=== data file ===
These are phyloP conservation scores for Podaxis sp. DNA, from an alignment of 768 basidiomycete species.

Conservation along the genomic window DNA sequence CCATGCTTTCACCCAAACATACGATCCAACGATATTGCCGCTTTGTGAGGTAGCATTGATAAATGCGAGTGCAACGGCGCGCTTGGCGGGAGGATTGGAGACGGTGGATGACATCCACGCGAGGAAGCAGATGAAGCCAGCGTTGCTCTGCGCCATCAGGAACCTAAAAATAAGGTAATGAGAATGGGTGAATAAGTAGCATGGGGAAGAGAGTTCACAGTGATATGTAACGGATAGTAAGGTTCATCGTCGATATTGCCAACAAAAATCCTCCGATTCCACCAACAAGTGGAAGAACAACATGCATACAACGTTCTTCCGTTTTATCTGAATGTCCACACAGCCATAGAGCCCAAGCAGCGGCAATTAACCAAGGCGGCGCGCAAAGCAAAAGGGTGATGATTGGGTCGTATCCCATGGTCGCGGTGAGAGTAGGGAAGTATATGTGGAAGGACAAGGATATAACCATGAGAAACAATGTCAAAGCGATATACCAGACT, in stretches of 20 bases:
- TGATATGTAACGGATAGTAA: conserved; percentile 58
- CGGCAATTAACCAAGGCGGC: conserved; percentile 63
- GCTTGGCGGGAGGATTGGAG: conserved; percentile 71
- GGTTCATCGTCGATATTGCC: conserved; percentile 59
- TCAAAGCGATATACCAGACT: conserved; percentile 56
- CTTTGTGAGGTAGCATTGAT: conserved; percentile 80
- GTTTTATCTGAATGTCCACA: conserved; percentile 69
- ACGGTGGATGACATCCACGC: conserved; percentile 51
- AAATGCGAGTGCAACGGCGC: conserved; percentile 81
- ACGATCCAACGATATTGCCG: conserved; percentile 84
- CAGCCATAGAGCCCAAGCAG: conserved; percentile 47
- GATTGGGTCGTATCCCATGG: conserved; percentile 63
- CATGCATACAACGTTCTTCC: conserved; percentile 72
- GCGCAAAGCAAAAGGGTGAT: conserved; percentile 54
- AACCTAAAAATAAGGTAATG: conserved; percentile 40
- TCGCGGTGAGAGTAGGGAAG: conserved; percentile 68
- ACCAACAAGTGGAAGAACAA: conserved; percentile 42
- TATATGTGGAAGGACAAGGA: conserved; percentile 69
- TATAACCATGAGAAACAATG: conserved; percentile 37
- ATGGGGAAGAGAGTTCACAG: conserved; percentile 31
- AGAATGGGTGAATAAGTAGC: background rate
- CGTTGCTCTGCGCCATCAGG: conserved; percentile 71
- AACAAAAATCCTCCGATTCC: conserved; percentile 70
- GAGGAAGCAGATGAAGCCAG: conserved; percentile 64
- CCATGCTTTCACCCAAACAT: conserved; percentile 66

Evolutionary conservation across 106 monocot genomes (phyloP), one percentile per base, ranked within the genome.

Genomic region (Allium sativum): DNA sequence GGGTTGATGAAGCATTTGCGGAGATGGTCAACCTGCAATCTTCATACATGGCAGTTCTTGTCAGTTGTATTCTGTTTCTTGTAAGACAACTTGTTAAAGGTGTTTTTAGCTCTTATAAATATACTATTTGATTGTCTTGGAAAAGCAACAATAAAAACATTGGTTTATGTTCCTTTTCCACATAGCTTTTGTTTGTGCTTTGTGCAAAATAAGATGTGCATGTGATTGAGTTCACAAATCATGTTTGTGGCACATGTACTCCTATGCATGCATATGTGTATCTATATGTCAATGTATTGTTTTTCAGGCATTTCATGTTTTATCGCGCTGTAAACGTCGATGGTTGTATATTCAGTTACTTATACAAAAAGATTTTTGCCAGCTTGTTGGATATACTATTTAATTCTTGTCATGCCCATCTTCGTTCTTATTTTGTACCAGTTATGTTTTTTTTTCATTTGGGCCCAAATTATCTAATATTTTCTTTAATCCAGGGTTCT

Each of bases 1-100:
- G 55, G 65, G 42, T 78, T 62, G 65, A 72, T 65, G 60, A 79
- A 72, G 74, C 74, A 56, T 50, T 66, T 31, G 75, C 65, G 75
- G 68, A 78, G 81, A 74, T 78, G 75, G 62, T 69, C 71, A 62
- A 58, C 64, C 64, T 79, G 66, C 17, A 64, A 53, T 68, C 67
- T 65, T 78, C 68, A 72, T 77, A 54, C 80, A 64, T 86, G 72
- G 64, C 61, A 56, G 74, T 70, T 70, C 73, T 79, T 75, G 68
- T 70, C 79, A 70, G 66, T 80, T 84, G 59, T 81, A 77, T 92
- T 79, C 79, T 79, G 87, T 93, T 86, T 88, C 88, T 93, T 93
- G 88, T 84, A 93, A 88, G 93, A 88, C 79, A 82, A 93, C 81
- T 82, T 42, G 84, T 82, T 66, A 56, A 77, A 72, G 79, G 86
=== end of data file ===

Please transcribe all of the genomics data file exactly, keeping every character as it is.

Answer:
These are phyloP conservation scores for Podaxis sp. DNA, from an alignment of 768 basidiomycete species.

Conservation along the genomic window DNA sequence CCATGCTTTCACCCAAACATACGATCCAACGATATTGCCGCTTTGTGAGGTAGCATTGATAAATGCGAGTGCAACGGCGCGCTTGGCGGGAGGATTGGAGACGGTGGATGACATCCACGCGAGGAAGCAGATGAAGCCAGCGTTGCTCTGCGCCATCAGGAACCTAAAAATAAGGTAATGAGAATGGGTGAATAAGTAGCATGGGGAAGAGAGTTCACAGTGATATGTAACGGATAGTAAGGTTCATCGTCGATATTGCCAACAAAAATCCTCCGATTCCACCAACAAGTGGAAGAACAACATGCATACAACGTTCTTCCGTTTTATCTGAATGTCCACACAGCCATAGAGCCCAAGCAGCGGCAATTAACCAAGGCGGCGCGCAAAGCAAAAGGGTGATGATTGGGTCGTATCCCATGGTCGCGGTGAGAGTAGGGAAGTATATGTGGAAGGACAAGGATATAACCATGAGAAACAATGTCAAAGCGATATACCAGACT, in stretches of 20 bases:
- TGATATGTAACGGATAGTAA: conserved; percentile 58
- CGGCAATTAACCAAGGCGGC: conserved; percentile 63
- GCTTGGCGGGAGGATTGGAG: conserved; percentile 71
- GGTTCATCGTCGATATTGCC: conserved; percentile 59
- TCAAAGCGATATACCAGACT: conserved; percentile 56
- CTTTGTGAGGTAGCATTGAT: conserved; percentile 80
- GTTTTATCTGAATGTCCACA: conserved; percentile 69
- ACGGTGGATGACATCCACGC: conserved; percentile 51
- AAATGCGAGTGCAACGGCGC: conserved; percentile 81
- ACGATCCAACGATATTGCCG: conserved; percentile 84
- CAGCCATAGAGCCCAAGCAG: conserved; percentile 47
- GATTGGGTCGTATCCCATGG: conserved; percentile 63
- CATGCATACAACGTTCTTCC: conserved; percentile 72
- GCGCAAAGCAAAAGGGTGAT: conserved; percentile 54
- AACCTAAAAATAAGGTAATG: conserved; percentile 40
- TCGCGGTGAGAGTAGGGAAG: conserved; percentile 68
- ACCAACAAGTGGAAGAACAA: conserved; percentile 42
- TATATGTGGAAGGACAAGGA: conserved; percentile 69
- TATAACCATGAGAAACAATG: conserved; percentile 37
- ATGGGGAAGAGAGTTCACAG: conserved; percentile 31
- AGAATGGGTGAATAAGTAGC: background rate
- CGTTGCTCTGCGCCATCAGG: conserved; percentile 71
- AACAAAAATCCTCCGATTCC: conserved; percentile 70
- GAGGAAGCAGATGAAGCCAG: conserved; percentile 64
- CCATGCTTTCACCCAAACAT: conserved; percentile 66

Evolutionary conservation across 106 monocot genomes (phyloP), one percentile per base, ranked within the genome.

Genomic region (Allium sativum): DNA sequence GGGTTGATGAAGCATTTGCGGAGATGGTCAACCTGCAATCTTCATACATGGCAGTTCTTGTCAGTTGTATTCTGTTTCTTGTAAGACAACTTGTTAAAGGTGTTTTTAGCTCTTATAAATATACTATTTGATTGTCTTGGAAAAGCAACAATAAAAACATTGGTTTATGTTCCTTTTCCACATAGCTTTTGTTTGTGCTTTGTGCAAAATAAGATGTGCATGTGATTGAGTTCACAAATCATGTTTGTGGCACATGTACTCCTATGCATGCATATGTGTATCTATATGTCAATGTATTGTTTTTCAGGCATTTCATGTTTTATCGCGCTGTAAACGTCGATGGTTGTATATTCAGTTACTTATACAAAAAGATTTTTGCCAGCTTGTTGGATATACTATTTAATTCTTGTCATGCCCATCTTCGTTCTTATTTTGTACCAGTTATGTTTTTTTTTCATTTGGGCCCAAATTATCTAATATTTTCTTTAATCCAGGGTTCT

Each of bases 1-100:
- G 55, G 65, G 42, T 78, T 62, G 65, A 72, T 65, G 60, A 79
- A 72, G 74, C 74, A 56, T 50, T 66, T 31, G 75, C 65, G 75
- G 68, A 78, G 81, A 74, T 78, G 75, G 62, T 69, C 71, A 62
- A 58, C 64, C 64, T 79, G 66, C 17, A 64, A 53, T 68, C 67
- T 65, T 78, C 68, A 72, T 77, A 54, C 80, A 64, T 86, G 72
- G 64, C 61, A 56, G 74, T 70, T 70, C 73, T 79, T 75, G 68
- T 70, C 79, A 70, G 66, T 80, T 84, G 59, T 81, A 77, T 92
- T 79, C 79, T 79, G 87, T 93, T 86, T 88, C 88, T 93, T 93
- G 88, T 84, A 93, A 88, G 93, A 88, C 79, A 82, A 93, C 81
- T 82, T 42, G 84, T 82, T 66, A 56, A 77, A 72, G 79, G 86